Sullivan concludes that “The real reason Americans get screwed so often is because our government permits it and, in many ways, encourages it.”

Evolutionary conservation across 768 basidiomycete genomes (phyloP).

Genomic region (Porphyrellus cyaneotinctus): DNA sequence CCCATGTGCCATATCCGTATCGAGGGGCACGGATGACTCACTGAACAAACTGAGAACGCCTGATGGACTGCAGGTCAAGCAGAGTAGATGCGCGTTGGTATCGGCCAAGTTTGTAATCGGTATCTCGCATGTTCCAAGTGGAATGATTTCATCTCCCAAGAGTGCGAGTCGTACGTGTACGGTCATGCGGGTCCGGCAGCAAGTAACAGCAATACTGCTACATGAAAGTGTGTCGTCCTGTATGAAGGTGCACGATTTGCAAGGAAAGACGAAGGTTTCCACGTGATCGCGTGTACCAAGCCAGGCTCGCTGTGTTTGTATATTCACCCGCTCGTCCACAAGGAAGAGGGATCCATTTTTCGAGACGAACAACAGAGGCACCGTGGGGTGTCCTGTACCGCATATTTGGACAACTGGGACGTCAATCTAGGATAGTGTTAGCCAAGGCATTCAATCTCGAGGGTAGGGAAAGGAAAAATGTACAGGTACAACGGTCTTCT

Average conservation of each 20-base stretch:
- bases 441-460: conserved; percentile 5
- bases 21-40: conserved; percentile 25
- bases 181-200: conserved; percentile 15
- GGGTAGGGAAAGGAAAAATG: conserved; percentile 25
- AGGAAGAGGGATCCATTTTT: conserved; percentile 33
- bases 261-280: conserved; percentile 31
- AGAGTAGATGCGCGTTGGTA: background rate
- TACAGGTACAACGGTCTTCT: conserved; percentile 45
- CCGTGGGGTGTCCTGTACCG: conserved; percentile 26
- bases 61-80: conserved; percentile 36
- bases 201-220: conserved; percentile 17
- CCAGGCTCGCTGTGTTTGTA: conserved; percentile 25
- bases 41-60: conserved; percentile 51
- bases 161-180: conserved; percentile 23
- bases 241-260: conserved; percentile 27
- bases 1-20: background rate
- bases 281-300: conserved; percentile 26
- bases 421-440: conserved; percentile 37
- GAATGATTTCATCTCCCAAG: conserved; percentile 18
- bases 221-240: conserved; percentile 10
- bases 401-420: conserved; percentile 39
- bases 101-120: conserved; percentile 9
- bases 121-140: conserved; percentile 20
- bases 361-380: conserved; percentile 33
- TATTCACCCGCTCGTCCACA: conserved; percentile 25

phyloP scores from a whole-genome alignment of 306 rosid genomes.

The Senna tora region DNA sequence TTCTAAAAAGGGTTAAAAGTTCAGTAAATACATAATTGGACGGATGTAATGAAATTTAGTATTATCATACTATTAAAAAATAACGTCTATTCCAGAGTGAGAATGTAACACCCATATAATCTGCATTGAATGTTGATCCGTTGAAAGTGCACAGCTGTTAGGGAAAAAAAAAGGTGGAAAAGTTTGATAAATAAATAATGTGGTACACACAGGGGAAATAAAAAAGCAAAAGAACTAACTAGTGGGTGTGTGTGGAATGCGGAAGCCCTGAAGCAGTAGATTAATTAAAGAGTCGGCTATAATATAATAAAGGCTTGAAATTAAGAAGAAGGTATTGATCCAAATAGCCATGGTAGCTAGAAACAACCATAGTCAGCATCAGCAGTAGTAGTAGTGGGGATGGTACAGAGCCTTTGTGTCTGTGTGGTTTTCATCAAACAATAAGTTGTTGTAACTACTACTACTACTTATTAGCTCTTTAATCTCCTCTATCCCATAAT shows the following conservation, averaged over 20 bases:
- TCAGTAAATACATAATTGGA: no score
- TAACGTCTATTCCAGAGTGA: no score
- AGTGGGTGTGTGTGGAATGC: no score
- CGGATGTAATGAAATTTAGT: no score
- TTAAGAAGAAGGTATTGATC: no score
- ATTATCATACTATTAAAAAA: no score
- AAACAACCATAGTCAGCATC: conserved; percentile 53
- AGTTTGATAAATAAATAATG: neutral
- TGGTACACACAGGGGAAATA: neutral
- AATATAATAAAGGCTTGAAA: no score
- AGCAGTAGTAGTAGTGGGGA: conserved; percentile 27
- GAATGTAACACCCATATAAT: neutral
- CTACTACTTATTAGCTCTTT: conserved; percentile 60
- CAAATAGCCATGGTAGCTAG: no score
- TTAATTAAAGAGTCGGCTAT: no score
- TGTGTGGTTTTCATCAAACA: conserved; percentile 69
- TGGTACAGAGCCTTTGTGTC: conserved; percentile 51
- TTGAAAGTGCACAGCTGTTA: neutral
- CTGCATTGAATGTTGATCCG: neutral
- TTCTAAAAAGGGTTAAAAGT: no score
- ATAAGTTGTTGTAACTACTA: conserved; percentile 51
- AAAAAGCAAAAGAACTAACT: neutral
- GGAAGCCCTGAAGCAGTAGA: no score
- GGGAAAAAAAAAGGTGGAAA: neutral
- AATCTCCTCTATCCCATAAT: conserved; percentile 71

These are tough words to read, but I’ve seen too many examples of the same sorts of things in my own consumer law practice to disagree with Sullivan. For instance, I’ve seen dozens of cases of mortgage fraud involving undisclosed prepayment penalties, yield spread premiums (which constitute legalized bribes paid under the table by the lender to the broker), and the mortgage company’s willingness to set the borrower up with a mortgage that is rigged with an “exploding” ARM (adjustable rate mortgage), which will be guaranteed to jack up the monthly mortgage premium to a level that will be unaffordable by the borrower. Just think about that . . . how could it be that an entire industry can acquiesce in this behavior, putting millions of people into mortgages that will explode into higher rates of interest that will drive these people into foreclosure and bankruptcy. And how could it be that the Wall Street bond rating agencies could possibly promote packages of these fraudulent and flimsy loans as highly rated?  And how is it that the government grants these rating agencies immunity for their own fraud? And how is it that the government has not put any Wall Street bankers in prison for the financial meltdown, even though many of these wealthy bankers knew full well what they were doing, and then proceeded to come to Washington DC to demand taxpayer monies to bail them out? Many people might think that these homeowners are at fault too, and I’d agree. On the other hand, think about the balance of power in mortgage transactions. Who knows more about how the numbers actually work? The consumer or the financial institutions? Who has control over the mortgage paperwork that is so complicated that most lawyers I know don’t read it all, and claimed to not understand it?